Researcher: Open-source software could bolster government security

Federal procurement requirements put open-source software at a disadvantage in the government market, making government systems less secure, a former program manager with the Defense Advanced Research Projects Agency said.

'It is still a debate whether open-source development produces more security than the traditional proprietary method,' said Doug Maughan, a senior research fellow with the Potomac Institute for Policy Studies. 'But a diverse environment of operating systems could improve security, and government officials now are limited in their choices.'

Maughan spoke today at the Secure Trusted OS Consortium Symposium in Washington.

Steve Cooper, the CIO of the Homeland Security Department, has been criticized for standardizing the department's systems on Microsoft Windows, he said, 'but I maintain Cooper made the choice he had to make.'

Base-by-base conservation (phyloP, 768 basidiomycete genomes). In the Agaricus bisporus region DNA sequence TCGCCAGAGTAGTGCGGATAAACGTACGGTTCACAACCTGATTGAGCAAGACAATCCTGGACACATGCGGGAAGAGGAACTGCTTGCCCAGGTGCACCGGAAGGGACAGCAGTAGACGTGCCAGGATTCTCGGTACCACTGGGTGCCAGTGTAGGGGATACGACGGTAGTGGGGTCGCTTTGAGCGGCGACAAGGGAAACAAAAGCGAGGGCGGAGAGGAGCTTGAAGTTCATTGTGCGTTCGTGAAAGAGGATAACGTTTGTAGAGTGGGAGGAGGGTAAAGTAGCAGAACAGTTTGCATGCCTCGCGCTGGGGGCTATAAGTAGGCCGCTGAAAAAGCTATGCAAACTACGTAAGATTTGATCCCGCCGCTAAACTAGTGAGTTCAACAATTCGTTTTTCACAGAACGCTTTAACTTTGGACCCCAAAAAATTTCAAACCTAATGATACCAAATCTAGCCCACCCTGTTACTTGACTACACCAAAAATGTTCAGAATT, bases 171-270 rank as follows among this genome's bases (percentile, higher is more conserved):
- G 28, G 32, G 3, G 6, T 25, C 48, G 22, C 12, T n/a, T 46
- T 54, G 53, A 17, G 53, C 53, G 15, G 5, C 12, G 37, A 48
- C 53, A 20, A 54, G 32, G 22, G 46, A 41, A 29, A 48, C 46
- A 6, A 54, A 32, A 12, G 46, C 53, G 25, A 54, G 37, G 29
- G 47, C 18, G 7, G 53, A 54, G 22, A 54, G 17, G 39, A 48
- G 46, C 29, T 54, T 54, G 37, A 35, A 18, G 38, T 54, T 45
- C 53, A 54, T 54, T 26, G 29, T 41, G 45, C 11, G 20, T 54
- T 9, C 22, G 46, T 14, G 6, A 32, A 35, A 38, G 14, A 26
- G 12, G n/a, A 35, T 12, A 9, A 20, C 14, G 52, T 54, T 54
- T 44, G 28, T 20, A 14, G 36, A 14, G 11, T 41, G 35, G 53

'Government is looking for a higher assurance than they have today' in open-source software, he said.

At DARPA, Maughan managed the Composable High-Assurance Trusted Systems program, a two-and-a-half-year project to fund research into the Linux, OpenBSD and FreeBSD operating systems.

Most recent releases of the OSes include DARPA-funded security enhancements, 'but government requirements for evaluation and certification still keep open-source software on the outside,' Maughan said.

About the Author

William Jackson is a Maryland-based freelance writer.

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